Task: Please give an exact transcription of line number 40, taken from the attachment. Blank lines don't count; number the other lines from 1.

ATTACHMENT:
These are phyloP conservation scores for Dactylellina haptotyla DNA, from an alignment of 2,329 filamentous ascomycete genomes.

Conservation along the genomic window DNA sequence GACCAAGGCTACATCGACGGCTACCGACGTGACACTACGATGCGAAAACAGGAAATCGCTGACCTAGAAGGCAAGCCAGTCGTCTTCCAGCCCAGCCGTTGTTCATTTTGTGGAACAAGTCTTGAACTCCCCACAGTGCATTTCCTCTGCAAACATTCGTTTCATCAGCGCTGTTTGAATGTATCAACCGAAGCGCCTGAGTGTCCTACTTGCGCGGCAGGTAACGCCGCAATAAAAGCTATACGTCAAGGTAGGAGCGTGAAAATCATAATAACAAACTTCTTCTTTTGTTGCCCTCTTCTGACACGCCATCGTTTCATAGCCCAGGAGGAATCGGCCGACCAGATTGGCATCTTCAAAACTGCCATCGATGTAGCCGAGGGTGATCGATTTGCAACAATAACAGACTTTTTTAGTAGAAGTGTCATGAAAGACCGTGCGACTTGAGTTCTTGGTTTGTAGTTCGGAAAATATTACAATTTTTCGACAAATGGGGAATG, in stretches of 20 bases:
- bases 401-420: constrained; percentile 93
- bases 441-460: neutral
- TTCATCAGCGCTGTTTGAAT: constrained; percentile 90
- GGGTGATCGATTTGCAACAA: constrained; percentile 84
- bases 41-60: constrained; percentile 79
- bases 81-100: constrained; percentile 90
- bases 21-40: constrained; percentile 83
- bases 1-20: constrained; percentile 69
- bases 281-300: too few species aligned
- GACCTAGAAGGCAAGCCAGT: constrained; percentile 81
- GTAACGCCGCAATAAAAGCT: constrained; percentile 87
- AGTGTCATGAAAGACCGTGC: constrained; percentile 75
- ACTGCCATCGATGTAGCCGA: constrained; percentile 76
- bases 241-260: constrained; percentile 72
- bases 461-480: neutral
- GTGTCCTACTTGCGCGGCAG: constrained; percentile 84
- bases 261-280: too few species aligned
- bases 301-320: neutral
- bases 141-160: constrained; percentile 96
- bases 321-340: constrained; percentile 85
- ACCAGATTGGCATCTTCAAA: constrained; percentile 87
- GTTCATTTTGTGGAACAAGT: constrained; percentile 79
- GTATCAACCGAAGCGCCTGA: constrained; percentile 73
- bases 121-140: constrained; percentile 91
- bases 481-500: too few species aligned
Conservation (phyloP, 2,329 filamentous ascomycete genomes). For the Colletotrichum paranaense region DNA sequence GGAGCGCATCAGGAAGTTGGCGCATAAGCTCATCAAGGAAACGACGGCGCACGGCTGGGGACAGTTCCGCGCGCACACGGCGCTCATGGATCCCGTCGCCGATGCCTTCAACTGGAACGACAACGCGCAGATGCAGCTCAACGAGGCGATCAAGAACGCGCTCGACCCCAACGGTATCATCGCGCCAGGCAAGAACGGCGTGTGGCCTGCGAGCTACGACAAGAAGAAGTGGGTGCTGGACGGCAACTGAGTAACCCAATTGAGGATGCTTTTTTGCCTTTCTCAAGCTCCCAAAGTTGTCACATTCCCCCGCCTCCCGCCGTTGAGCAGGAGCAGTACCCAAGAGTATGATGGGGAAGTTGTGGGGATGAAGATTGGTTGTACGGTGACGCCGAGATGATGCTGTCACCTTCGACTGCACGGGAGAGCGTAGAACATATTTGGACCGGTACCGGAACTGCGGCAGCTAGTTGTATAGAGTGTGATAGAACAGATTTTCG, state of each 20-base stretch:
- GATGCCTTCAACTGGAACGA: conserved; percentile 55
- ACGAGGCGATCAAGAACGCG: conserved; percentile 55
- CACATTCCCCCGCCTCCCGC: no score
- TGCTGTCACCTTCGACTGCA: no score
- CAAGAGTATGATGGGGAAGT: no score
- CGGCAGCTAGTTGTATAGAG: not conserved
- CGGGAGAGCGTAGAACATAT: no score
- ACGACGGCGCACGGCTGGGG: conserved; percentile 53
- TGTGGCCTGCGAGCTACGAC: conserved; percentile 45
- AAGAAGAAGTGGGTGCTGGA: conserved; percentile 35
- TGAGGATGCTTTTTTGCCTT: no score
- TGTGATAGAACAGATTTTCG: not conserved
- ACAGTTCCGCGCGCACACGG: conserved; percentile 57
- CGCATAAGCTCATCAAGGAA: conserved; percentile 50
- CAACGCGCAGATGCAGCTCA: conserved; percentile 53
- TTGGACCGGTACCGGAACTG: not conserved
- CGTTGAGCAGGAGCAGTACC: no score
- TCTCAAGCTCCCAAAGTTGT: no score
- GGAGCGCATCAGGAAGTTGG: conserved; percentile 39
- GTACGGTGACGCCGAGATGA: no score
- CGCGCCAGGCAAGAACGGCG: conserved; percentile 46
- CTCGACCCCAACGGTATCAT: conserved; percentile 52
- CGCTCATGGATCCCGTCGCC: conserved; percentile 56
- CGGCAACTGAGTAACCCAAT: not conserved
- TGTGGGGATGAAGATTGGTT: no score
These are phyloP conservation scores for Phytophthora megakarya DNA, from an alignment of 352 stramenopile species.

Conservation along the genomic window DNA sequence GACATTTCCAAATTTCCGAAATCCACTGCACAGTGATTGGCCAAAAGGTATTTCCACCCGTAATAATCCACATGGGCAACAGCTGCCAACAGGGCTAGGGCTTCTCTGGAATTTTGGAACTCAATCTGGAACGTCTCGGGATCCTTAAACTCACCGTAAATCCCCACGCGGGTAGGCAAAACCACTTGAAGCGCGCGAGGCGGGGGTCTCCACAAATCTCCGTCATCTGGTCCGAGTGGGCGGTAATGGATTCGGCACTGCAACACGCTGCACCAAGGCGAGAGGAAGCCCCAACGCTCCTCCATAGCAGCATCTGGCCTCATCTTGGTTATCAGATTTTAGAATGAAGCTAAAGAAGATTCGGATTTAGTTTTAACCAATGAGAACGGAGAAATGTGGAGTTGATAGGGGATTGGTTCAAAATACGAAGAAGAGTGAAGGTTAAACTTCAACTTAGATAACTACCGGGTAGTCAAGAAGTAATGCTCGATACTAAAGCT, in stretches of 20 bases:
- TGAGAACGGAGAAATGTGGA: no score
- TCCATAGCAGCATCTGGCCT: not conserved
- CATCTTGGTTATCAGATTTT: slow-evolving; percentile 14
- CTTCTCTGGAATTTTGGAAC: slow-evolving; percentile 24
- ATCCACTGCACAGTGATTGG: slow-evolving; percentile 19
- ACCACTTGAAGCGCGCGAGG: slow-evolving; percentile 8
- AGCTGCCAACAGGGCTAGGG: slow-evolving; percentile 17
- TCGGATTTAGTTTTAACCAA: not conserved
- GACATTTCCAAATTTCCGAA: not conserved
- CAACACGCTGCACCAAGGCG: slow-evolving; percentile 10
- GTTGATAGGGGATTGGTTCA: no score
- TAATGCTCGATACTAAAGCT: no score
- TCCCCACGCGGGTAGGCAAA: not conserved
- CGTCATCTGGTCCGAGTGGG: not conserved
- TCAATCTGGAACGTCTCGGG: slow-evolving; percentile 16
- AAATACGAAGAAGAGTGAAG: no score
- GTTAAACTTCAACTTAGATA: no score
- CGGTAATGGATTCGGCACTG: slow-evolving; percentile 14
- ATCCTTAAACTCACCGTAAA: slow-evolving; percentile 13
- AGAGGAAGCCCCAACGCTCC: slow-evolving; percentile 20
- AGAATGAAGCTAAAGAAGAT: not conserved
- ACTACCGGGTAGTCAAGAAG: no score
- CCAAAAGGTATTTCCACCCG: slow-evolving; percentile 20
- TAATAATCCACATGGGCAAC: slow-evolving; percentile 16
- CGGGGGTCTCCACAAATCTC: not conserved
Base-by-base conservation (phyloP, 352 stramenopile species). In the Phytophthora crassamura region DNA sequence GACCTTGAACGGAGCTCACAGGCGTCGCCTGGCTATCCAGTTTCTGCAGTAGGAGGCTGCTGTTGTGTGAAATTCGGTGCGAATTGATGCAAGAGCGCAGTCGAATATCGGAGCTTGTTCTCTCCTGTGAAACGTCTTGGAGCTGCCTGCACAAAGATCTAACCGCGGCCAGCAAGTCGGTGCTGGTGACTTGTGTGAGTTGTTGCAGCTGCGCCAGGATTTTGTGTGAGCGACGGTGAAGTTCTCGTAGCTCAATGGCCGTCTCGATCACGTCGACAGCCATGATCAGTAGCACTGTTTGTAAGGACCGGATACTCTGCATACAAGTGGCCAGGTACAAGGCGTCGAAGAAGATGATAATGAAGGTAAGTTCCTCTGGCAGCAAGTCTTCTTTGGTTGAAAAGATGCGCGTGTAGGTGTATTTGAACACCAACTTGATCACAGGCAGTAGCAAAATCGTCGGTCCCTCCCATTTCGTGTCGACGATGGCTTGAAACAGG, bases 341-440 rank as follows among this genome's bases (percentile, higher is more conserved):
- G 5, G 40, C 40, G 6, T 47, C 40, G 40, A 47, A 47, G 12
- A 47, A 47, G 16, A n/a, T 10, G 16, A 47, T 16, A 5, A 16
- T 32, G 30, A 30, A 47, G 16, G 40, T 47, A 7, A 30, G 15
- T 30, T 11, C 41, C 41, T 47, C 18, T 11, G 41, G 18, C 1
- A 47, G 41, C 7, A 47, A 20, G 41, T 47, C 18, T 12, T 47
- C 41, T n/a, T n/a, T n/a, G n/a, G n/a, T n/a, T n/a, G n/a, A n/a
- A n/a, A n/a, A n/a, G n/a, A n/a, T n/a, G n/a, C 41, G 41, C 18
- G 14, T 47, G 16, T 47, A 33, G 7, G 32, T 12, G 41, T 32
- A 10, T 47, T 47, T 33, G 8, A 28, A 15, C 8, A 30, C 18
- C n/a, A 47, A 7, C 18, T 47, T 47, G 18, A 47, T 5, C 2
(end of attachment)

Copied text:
- TGTGATAGAACAGATTTTCG: not conserved